…is the theme of a multifaith celebration of peace in song, music and narrative in recognition of
…is the theme of a multi-faith celebration of peace in song, music and narrative in recognition of the International Day of Peace. Although the actual
day is September 21st, over 500 events have been planned across the country during this week. Our local celebration will be held Sunday, September 18th, at 4PM at the Ed Clap Senior Center, 2801 32nd Ave. S. in Fargo. The event is free and open to the public, sponsored by the FM Bahai Community, the Presentation Sisters, the Center for Interfaith Projects, and the Unitarian Universalist Church.
This would be a good week to stop by our Peace Pole (on the corner of 11th St. and 18th Ave.) to offer a prayer for peace and to see if you recognize the four languages proclaiming its message. Nativity’s Peace Pole was one of the first erected in the Fargo-Moorhead area.
The Peace Day Celebration is also part of National Welcoming Week, which includes a pictorial display at the Fargo Public Library, a Community Table, Concordia’s Faith, Reason and World Affairs Symposium, and many other activities. For more information, go to www.facebook.com/welcomingfmarea or www.welcomingamerica.org.
“May peace prevail on earth.”
Every year around this time, the U.S. Conference of Catholic Bishops issues a letter reflecting on labor and work, looking at current challenges through the eye of faith. This year, Archbishop Wenski of Miami, who chairs the USCCB Committee on Domestic Justice and Human Development, reflects on the global economic forces burdening the worker and the family in 2016, and calls for renewed solidarity. “Simply put, we must advocate for jobs and wages that truly provide a dignified life for individuals and their families, and for working conditions that are safe and allow for a full flourishing of life outside of the workplace.”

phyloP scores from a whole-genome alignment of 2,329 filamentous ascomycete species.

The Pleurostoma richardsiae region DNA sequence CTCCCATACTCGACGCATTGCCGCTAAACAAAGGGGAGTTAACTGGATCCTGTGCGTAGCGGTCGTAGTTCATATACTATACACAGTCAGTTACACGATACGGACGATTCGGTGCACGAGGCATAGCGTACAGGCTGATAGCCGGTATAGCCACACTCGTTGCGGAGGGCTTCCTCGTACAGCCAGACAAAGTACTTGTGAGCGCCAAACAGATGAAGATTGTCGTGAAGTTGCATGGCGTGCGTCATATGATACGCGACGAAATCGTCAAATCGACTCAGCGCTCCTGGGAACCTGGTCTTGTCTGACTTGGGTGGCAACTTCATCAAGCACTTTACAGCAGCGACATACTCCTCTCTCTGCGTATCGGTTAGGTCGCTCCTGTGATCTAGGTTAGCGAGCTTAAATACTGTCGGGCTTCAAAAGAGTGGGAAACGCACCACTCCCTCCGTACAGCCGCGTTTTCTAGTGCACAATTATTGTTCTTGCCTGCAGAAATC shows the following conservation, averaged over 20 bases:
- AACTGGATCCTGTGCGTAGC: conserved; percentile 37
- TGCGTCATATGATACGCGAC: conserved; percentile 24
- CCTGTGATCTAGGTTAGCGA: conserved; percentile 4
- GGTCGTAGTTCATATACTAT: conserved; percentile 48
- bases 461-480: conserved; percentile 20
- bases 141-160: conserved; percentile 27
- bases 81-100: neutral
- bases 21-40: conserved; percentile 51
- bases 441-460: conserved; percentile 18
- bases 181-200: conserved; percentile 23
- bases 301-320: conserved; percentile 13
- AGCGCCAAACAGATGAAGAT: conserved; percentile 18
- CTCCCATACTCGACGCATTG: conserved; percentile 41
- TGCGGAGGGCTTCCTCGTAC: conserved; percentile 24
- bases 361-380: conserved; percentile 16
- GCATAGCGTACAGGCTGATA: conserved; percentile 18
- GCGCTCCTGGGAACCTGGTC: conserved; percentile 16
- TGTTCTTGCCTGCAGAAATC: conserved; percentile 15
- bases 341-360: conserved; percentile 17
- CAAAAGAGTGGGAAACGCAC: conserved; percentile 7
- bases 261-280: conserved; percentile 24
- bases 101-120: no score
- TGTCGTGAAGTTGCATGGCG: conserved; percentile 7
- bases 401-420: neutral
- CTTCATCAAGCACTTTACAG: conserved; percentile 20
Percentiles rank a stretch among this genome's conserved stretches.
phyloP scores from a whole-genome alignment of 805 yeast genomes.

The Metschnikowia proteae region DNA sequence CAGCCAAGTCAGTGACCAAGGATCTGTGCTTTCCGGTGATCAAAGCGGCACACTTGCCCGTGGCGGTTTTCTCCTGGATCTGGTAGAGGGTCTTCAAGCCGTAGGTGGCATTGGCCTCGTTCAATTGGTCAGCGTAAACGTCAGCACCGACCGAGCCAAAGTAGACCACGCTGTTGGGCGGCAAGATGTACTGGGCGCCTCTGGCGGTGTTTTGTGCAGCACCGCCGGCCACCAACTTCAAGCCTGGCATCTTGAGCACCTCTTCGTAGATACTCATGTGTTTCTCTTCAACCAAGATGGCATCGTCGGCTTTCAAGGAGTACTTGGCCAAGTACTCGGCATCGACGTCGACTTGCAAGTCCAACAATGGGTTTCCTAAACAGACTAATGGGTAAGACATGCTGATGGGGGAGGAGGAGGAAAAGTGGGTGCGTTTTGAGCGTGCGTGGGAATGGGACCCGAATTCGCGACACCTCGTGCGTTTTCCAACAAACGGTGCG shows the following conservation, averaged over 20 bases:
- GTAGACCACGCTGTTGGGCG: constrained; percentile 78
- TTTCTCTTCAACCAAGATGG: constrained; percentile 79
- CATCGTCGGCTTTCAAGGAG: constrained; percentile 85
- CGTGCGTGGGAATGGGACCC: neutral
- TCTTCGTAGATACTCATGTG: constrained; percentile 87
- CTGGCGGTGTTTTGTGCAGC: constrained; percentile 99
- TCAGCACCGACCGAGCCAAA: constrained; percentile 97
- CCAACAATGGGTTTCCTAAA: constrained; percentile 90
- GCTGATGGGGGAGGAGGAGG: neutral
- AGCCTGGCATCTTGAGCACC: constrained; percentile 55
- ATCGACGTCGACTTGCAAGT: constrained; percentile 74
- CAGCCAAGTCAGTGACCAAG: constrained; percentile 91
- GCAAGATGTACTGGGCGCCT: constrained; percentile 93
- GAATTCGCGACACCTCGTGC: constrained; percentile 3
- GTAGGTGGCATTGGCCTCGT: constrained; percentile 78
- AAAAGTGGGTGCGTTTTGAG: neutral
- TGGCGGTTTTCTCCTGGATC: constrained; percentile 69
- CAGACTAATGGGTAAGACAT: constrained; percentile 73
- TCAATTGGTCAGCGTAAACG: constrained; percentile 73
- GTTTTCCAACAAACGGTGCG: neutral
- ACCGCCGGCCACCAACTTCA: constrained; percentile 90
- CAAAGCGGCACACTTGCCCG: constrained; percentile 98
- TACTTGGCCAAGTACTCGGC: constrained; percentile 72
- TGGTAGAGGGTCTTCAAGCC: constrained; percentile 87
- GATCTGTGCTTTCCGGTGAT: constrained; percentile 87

Not long ago America was a place where anyone who graduated from high school and was prepared to work hard could expect to earn a salary sufficient to support a family. There are a lot of reasons that this has changed, but one of them is the decline of unions – a shift that has reduced the bargaining power of the worker vs the other economic actors in society. The economists tell us that today’s free market economy, unencumbered by unions, is more efficient. Be it so: is efficiency the only criteria by which we judge an economy? Or is it worth paying a few dollars more for your smartphone, car or movie ticket if it enables one-third of our nation’s men and women a vocation and life with dignity? (Catholic Labor Network)
“Give a girl the right shoes and she can conquer the world.”
Marilyn Monroe was probably not thinking of athletic shoes when she made this statement, but it does apply to our “African Soles for African Souls” project.
The spring edition of Legacy (UNICEF’S newsletter)features a story titled “Girl’s Education is the Key to Gender Equality”, and highlights their success through sports programs helping to delay early marriage, keep girls in school and boost their academic success. Although the shoes that will be purchased for the African Soul, American Heart school for orphaned girls will not be used exclusively for athletics, they will help these girls be healthy and active.
We are so grateful for the $650.10 donation that came from our parishioners and the extra match money that will double that donation.
Perhaps the words of Seo Min Hyun are a better fit – “Good shoes take you good places.”
Thanks to all whose generous “American Hearts” helped make this such a successful effort.